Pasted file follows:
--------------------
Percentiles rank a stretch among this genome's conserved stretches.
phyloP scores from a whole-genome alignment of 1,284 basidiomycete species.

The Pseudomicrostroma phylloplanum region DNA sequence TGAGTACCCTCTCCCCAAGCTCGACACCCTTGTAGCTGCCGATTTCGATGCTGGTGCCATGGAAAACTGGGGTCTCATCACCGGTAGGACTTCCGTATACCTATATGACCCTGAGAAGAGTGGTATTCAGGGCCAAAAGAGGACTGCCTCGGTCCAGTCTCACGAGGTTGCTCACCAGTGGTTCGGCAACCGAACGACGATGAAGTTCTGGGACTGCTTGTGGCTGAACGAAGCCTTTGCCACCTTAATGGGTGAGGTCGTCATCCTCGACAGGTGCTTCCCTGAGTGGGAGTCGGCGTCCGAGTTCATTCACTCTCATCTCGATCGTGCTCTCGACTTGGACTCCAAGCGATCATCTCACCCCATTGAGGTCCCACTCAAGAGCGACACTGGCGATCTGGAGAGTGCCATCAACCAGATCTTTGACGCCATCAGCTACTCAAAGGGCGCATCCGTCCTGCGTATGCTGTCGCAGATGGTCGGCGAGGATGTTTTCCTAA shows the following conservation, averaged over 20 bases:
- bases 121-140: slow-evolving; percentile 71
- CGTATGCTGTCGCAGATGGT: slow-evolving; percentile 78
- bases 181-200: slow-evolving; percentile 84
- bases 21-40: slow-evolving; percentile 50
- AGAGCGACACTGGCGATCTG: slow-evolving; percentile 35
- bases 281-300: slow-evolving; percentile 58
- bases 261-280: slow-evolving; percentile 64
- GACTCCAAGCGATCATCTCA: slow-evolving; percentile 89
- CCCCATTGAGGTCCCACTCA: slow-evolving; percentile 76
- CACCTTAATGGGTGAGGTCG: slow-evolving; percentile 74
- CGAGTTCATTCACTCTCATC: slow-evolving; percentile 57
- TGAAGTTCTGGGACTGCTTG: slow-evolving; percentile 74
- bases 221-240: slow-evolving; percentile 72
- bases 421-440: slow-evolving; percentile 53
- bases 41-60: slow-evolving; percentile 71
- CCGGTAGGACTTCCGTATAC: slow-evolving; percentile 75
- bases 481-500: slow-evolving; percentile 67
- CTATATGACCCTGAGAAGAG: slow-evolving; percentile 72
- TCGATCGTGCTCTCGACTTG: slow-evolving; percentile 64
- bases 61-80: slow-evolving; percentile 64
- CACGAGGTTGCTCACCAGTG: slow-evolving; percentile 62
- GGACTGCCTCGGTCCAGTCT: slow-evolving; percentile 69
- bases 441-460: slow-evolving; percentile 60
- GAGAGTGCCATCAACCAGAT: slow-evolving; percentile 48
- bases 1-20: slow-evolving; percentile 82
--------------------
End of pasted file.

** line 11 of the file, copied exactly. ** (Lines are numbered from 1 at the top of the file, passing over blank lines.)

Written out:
- GACTCCAAGCGATCATCTCA: slow-evolving; percentile 89